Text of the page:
Bitconnect closes its lending platform, continues to Scam Investors Through BitConnectX ICO

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Bitconnect closes its lending platform, continues to Scam Investors Through BitConnectX ICO


By now we are familiar with cryptocurrency, how it boomed in 2017 and how different ICO emerges to take advantage of the hype.

Now Bitconnect announced last Thursday via Twitter that it will shut down its cryptocurrency lending and exchange platform.




Different regulators have warned users that the company tactics for its business resemble a Ponzi Scheme.

And now all outstanding loans have been released and they are being transferred to wallets in Citconnect Coins, which is the companies own cryptocurrency that recently launched its ICO. But many of its users are reporting that they cannot access their funds and the value of BCC continues to drop.

On January 17, BCC was the worst performing cryptocurrency on Coinmarketcap. Incredibly, 24 hours later, it was the best performing coin on the site, up 410% in 24 hours to reach $43 a token. This revival will have been of little consolation to investors, who were still heavily in the red. Nevertheless, it showed that against all reason, people were still buying the coin. In the past 24 hours, $18 million of BCC has been traded and a coin that was written off as being utterly worthless is now changing hands for $28.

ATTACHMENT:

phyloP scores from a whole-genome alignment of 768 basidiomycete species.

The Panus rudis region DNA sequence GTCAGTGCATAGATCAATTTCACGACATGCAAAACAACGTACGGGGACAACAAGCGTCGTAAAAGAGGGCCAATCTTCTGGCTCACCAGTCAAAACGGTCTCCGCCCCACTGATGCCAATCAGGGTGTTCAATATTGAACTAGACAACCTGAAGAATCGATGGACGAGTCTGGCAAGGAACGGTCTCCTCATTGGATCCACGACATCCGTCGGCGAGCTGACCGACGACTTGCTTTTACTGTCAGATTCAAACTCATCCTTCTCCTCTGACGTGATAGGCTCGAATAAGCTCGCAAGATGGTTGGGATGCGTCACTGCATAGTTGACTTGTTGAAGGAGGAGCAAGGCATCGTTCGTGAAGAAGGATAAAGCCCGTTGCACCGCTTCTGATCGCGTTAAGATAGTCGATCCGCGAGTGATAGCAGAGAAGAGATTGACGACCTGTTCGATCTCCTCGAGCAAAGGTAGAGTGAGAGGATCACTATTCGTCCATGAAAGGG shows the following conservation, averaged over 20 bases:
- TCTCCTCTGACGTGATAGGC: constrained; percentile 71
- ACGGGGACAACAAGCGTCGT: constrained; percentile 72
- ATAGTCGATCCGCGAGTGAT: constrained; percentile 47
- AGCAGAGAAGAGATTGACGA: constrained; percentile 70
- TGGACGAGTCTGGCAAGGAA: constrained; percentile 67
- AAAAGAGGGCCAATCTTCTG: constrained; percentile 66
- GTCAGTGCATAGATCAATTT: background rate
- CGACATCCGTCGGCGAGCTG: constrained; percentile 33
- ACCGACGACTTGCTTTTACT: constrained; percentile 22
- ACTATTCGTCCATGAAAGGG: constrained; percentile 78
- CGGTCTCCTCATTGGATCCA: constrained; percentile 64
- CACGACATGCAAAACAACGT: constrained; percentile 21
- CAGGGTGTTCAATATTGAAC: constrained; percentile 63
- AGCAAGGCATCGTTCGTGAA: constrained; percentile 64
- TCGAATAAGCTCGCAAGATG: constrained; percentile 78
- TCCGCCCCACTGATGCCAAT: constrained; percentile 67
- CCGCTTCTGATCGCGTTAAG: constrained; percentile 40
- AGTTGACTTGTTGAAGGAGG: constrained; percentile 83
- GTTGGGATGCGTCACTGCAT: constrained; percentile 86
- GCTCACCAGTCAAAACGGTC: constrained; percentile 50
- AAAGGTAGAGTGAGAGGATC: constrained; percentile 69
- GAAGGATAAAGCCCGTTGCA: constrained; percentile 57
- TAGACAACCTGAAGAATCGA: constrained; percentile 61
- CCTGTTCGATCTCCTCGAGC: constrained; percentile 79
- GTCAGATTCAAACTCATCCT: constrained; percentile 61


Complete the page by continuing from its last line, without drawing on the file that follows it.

The reason for this is BCC can be used to purchase BCCX, the new Bitconnect token that’s being launched via an ICO. Each BCCX is priced at $50. To reiterate then: Bitconnect duped thousands of investors, selling them BCC coins at up to $290 apiece. It then crashed the market and is now encouraging the same investors to exchange their BCC for BCCX at a ratio of 2:1.

The company claims it will maintain its BitConnect.co website as wallet service and for news and educational purposes. But critics are calling the closure an "EXIT Scam". BitConnect allowed users to loan cryptocurrency in Bitcoin, but traded on the platform in BCC in exchange for inflated returns.

It also ran a multi-level referral program, a tactic typically used by pyramid schemes.

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